“If you have a picture of a real kid and a quote from the kid ,,, that communicates the value of that toy so much more effectively than just a description.” — Bob Negen, WhizBang! Training
With additional reporting by Terri Hughes-Lazzell, Chris Lundy, Claudia Newcorn and Brenda Ruggiero
Advertising strategies that reach out to the community to bring buyers into a store are important, but reaching customers doesn't stop there. In March 2010, TDmonthly Magazine spoke to 38 specialty retailers about how they use signage inside and outside of their stores. Here are their tips, along with some input from marketing experts, for making your signs as effective as possible.
1. Brand Consistently. The visual impact of a recognizable logo is powerful. Signage that is consistent and well attuned to the atmosphere of a store will support a customer's positive impressions and communicate information without being distracting. “Stores need to be very conscious of their branding,” Marketing Strategist Allan Katz of The Loyalty Coach told TDmonthly. “If [the store] is higher end, it needs to reflect that.”
2. Use Manufacturers' Materials. Many manufacturers offer promotional material that can be used in a store to highlight product. These professionally produced signs, banners or posters reinforce the look and message of a line and accent a well-organized statement of product on shelf without eating into a small business's advertising budget. “I just trust the vendor to send us what is good. That's why they get the big bucks,” said Margy Peine, owner of Tree House Toys in Cumberland, Md. 3. Supplement. Offering more information, such as add-ons, play ideas or developmental benefits provides incentive for customers to choose something they might otherwise overlook. “We have signs around the store about the value of play: open-ended and child activated,” said Darlene Lockhart, owner of Toy Town in Casper, Wyo. “We call out that good toys are child powered.”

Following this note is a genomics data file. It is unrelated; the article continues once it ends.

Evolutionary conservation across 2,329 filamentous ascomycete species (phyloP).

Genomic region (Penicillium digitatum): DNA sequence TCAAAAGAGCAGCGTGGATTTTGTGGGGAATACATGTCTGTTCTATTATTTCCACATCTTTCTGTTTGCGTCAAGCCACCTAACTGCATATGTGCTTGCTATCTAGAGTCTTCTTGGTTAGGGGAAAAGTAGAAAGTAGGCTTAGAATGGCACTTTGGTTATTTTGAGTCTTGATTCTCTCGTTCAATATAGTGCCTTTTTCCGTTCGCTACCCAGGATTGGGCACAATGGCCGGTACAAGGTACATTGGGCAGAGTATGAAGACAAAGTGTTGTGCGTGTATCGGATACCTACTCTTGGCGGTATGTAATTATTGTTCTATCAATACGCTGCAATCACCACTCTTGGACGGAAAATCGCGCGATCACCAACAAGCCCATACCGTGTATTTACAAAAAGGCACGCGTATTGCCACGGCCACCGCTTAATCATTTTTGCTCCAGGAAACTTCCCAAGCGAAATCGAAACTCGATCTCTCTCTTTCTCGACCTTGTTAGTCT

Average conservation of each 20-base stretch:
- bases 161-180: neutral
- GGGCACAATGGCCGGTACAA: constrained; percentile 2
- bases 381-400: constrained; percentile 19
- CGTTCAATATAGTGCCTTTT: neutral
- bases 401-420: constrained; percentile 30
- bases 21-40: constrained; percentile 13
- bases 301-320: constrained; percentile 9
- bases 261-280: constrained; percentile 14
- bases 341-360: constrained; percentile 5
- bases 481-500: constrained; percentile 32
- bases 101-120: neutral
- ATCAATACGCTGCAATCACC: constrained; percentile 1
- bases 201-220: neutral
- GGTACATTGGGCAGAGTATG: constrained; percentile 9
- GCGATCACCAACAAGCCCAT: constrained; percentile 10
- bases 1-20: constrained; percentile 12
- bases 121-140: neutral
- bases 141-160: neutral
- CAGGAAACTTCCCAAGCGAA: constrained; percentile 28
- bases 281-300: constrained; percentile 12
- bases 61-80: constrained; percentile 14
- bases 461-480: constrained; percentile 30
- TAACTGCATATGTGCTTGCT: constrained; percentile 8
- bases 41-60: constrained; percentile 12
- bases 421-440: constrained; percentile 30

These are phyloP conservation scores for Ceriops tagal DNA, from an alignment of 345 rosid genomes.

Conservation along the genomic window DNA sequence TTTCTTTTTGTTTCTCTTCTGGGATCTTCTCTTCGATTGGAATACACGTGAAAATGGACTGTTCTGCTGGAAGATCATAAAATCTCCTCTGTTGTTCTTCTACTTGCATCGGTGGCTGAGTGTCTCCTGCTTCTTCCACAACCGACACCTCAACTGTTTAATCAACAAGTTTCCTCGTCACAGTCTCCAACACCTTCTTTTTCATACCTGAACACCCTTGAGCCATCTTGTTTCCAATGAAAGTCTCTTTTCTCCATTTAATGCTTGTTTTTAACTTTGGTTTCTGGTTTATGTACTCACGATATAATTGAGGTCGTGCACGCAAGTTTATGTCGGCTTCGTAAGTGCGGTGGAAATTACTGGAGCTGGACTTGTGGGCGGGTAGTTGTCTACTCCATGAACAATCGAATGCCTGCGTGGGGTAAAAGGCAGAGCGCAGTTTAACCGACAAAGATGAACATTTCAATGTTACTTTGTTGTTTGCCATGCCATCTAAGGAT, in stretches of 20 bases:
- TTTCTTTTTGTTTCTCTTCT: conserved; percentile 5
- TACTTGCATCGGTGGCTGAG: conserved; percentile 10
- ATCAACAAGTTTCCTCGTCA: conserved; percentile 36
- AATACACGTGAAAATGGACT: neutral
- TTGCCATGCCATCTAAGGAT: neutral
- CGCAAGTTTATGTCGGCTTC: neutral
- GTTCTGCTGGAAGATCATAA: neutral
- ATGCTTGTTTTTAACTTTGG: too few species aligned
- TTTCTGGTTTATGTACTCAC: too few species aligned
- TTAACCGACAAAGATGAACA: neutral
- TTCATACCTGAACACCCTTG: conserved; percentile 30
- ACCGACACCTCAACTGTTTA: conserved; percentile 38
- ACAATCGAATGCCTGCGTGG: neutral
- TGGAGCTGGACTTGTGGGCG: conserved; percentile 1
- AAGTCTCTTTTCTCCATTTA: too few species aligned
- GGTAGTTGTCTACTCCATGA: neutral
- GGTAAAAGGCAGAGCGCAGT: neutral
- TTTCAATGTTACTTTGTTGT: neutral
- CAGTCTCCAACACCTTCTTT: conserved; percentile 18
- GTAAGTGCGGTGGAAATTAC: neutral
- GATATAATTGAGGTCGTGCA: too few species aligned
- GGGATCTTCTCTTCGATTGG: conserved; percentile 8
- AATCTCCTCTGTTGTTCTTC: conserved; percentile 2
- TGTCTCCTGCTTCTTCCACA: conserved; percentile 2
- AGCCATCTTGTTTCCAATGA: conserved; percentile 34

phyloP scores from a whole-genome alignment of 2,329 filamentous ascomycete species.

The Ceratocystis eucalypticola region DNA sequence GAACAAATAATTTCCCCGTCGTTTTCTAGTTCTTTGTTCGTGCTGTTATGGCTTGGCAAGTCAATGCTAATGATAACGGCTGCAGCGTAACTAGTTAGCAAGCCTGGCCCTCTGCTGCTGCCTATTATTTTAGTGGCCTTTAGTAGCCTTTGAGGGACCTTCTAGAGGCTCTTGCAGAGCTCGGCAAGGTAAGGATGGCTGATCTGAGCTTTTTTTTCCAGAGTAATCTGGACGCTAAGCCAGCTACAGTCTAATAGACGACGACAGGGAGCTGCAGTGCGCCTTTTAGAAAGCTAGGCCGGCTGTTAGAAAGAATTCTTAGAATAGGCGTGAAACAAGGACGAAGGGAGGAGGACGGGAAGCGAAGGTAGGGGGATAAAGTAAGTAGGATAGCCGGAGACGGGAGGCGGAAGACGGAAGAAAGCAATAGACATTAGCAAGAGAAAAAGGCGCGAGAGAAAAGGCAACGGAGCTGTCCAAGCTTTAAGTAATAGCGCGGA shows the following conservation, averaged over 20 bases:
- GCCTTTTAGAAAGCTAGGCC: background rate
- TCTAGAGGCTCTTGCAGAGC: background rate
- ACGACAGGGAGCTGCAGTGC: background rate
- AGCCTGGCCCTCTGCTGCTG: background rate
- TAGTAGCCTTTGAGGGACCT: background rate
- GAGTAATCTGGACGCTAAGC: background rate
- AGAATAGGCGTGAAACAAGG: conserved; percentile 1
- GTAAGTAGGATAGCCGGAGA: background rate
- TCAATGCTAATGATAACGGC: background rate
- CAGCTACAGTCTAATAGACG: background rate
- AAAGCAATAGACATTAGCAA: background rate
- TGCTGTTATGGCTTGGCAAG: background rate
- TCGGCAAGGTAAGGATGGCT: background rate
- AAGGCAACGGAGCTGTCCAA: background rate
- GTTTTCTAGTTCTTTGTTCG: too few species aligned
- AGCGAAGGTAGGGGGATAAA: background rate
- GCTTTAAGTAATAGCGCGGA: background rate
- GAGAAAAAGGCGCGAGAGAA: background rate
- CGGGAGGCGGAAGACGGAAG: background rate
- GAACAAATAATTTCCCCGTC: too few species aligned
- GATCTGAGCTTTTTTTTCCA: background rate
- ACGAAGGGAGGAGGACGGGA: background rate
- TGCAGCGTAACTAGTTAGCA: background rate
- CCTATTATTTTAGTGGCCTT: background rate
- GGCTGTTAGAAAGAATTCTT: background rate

4. Broadcast Testimonials. Retail expert Bob Negen, owner of WhizBang! Training, told TDmonthly, “If you have a picture of a real kid and a quote from the kid about the product, that communicates the value of that toy so much more effectively than just a description.”
Even without a child's direct endorsement, the wealth of enthusiasm inside a store will guide customers to products they will feel confident purchasing. Candace Williams, owner of The Toy Maven in Dallas, Texas, told TDmonthly that marking staff favorites works well in her store.
5. Categorize. Directional signs to staple categories or age groups deliver a general layout of the store and make it easy to locate specific products for a customer short on time. Twenty-one percent of retailers said they use category indicators as the primary signage inside their stores.
6. Engage Customers. Katz of The Loyalty Coach recommended requesting feedback from shoppers. “Customers like it when stores ask their opinion about certain things; it's a good opportunity to put something strategically in the store for customers to say what they're interested in, what they want and what they're doing.”
Negen of WhizBang! Training suggested incorporating other media. “It's very easy to create your own videos. If you sell kites and you have a recognizable landmark near your store, have a video of a kid flying a kite by that landmark. Immediacy of locale makes it come alive. Every $100 DVD player you put in your store will generate hundreds of dollars in its lifetime.”